State Colleges and Universities to Cut Costs by Decreasing Employee Benefits


Posted: 10/22/2021 16:47:33 PM

In a move to cut costs, the New Hampshire university system plans to reduce its pension contributions and cut benefits for many of its full-time employees.

The system seeks to reduce system-wide spending by $ 17 million, or approximately $ 3,800 per employee by fiscal 2023. The initiative began in 2018, focusing on “marginal sustainability.”

Recently, the USNH reduced the value of its medical plan through design changes and committed to a USNH grant cap of 3%, resulting in a larger individual contribution for staff and faculty.

James McGrail, director of human resources at USNH, notes that the system seeks to align more with the spending of its higher education peers.

“We still have a long way to go to reach our peers,” said McGrail.

The USNH plans to reduce its retirement equivalent to 8%, down from 10% previously. The system also plans to remove dental coverage for employees, opting instead for a 100% employee contribution, making the health insurance option.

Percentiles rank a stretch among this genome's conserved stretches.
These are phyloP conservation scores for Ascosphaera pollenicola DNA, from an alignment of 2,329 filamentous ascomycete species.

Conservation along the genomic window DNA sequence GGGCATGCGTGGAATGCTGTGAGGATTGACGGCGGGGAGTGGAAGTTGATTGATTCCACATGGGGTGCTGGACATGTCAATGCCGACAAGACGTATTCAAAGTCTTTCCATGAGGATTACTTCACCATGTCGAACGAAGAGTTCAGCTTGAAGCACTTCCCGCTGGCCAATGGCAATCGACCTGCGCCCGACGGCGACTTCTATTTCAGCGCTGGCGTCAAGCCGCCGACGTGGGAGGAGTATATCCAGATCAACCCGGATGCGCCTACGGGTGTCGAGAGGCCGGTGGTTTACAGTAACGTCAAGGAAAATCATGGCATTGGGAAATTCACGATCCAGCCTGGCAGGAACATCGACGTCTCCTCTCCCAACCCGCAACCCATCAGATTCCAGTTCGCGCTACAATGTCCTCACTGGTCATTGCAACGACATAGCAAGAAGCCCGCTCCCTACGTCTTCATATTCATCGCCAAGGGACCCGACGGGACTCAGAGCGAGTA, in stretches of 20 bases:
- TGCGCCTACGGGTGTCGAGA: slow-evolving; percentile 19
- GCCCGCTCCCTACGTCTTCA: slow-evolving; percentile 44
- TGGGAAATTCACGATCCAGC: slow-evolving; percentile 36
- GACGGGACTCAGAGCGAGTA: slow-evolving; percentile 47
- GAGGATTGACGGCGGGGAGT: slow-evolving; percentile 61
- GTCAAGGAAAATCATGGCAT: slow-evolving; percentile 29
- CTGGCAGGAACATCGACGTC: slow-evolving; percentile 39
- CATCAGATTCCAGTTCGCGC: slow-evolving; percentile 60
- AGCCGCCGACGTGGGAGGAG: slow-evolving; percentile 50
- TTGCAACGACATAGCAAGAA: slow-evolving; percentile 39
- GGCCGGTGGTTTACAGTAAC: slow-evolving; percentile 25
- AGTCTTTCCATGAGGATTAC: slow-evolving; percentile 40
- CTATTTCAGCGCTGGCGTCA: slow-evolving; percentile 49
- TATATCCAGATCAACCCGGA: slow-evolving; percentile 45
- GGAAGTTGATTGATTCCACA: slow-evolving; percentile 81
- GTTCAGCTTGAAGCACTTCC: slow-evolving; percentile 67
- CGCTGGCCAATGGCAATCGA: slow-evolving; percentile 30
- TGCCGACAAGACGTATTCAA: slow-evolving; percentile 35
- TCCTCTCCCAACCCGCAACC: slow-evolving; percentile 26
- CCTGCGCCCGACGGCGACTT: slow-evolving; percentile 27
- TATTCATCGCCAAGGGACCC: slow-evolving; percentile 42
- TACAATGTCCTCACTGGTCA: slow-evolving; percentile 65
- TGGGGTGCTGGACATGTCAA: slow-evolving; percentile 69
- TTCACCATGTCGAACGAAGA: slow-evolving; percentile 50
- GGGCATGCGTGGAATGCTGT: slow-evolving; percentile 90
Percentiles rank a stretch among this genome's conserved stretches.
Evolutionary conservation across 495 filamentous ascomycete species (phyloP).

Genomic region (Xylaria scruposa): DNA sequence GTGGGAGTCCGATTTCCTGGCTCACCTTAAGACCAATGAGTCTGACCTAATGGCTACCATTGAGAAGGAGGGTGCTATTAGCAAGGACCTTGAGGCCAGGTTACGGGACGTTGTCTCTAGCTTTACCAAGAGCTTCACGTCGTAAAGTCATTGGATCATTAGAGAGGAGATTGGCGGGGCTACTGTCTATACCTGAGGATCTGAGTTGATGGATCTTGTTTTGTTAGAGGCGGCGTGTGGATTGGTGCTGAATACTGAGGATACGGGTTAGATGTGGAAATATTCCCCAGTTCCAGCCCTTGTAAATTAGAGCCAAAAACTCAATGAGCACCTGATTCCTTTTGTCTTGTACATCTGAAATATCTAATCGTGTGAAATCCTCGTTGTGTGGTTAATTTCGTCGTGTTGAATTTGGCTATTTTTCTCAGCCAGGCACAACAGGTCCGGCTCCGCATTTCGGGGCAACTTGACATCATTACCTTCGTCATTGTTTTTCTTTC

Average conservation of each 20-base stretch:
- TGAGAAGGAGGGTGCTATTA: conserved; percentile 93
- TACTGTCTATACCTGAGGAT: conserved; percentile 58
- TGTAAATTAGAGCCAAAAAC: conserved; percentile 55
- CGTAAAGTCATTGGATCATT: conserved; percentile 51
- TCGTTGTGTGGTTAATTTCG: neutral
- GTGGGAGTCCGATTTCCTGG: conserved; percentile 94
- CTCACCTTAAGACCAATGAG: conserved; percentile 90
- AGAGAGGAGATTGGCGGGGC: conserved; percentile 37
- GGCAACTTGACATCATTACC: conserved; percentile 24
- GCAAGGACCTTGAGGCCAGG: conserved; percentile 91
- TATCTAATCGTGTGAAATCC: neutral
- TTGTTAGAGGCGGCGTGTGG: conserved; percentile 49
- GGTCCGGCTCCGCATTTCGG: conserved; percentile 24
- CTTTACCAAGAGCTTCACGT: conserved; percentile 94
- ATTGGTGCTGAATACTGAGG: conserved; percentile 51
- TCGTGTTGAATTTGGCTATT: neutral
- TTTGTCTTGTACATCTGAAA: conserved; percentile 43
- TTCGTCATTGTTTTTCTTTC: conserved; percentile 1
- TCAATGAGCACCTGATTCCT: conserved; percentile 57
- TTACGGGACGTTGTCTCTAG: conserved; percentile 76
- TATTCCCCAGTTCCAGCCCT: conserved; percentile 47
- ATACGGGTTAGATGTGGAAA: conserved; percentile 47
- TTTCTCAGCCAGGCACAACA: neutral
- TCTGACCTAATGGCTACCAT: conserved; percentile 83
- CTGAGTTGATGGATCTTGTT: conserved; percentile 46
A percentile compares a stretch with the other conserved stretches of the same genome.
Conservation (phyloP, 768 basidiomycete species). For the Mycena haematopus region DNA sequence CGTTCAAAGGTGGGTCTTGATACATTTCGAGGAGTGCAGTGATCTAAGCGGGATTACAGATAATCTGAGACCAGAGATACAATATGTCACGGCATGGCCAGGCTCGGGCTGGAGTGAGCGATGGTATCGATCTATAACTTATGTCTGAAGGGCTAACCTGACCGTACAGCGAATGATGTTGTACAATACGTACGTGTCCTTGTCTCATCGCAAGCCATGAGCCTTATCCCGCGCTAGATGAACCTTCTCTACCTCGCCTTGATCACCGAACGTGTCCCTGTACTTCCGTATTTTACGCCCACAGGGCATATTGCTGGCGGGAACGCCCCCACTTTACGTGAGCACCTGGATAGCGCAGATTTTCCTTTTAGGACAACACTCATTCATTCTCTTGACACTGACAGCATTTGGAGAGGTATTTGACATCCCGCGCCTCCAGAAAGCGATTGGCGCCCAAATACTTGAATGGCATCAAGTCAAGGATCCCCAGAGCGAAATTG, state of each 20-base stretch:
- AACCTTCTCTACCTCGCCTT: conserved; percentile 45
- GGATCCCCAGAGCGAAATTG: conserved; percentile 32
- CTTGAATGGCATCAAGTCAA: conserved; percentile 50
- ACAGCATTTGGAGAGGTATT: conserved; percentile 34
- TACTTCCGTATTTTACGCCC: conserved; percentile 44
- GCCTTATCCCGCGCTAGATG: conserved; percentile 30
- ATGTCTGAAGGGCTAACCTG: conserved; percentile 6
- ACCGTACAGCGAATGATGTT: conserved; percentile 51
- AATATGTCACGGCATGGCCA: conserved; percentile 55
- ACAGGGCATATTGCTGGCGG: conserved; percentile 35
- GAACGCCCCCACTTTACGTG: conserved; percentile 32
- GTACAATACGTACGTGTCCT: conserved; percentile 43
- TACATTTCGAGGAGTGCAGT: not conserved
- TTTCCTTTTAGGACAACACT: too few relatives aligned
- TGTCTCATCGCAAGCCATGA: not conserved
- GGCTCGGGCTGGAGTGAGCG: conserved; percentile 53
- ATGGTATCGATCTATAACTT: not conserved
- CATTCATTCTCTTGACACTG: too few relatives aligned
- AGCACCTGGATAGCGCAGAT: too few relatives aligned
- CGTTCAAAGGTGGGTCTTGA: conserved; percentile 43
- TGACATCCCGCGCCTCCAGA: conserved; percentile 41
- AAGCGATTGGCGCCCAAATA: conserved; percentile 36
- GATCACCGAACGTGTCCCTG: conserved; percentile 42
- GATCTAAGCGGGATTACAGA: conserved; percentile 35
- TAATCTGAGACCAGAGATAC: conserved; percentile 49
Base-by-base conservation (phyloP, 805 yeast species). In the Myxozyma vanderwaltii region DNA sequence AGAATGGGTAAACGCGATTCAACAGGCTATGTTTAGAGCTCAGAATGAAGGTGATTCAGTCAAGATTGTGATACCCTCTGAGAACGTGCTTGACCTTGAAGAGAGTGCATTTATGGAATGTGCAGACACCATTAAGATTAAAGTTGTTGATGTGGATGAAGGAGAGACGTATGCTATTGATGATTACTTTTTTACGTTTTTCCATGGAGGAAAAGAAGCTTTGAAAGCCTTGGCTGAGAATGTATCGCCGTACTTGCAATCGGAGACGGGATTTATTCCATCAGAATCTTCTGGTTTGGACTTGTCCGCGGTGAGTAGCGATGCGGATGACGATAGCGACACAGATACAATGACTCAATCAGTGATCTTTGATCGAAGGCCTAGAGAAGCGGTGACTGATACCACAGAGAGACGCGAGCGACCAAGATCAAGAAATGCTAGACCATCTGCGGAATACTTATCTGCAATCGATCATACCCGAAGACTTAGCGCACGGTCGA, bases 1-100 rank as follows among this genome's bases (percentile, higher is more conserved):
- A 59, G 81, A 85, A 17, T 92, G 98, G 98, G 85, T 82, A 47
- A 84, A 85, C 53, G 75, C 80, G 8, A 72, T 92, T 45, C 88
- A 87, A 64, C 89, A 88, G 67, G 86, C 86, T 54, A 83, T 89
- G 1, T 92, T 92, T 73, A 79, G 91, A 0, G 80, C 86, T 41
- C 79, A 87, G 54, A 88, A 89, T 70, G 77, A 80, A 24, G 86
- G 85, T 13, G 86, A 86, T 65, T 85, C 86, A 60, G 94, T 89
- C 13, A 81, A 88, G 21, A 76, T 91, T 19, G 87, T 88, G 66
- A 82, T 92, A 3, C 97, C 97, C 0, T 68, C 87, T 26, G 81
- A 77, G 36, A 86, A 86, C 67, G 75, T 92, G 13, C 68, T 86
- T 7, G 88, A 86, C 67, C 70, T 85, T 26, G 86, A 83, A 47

“The teachers’ unions have not moved on to the new plan, we have delayed the game for the non-unionized until next year,” said McGrail.

The USNH began to merge with the Community College System of New Hampshire, joining other New England states such as Vermont and Maine to create a unified system. Governor Chris Sununu announced the change in February.

“This is the future of higher education,” Sununu said. “This development will not benefit any particular system or college, but all students in the state.”

Universities and colleges in the state have been successful in reducing operating costs across the board through layoffs and other cost saving measures. According to the data provided by the system, all four presidents have achieved their current savings targets.

USNH has seen funding cuts from all angles, most notably in New Hampshire, which contributes the least in the country to public education. As a result, tuition fees and student debt remain high in Granite State.

The University of New Hampshire, the state’s flagship campus, has seen a growing deficit and declining freshman classes.

To combat rising costs, USNH also rolled out the Enhanced COVID Retirement Program to serve as a buyout for veteran employees. For the UNH, 291 employees took advantage, with a targeted net savings of $ 21 million on payroll.

Delaying this game has an impact of $ 2 million on the system, which has remained in the red for years.

Despite this, the University of New Hampshire was ranked # 1 for value among New England public institutions, according to US News & World Report.


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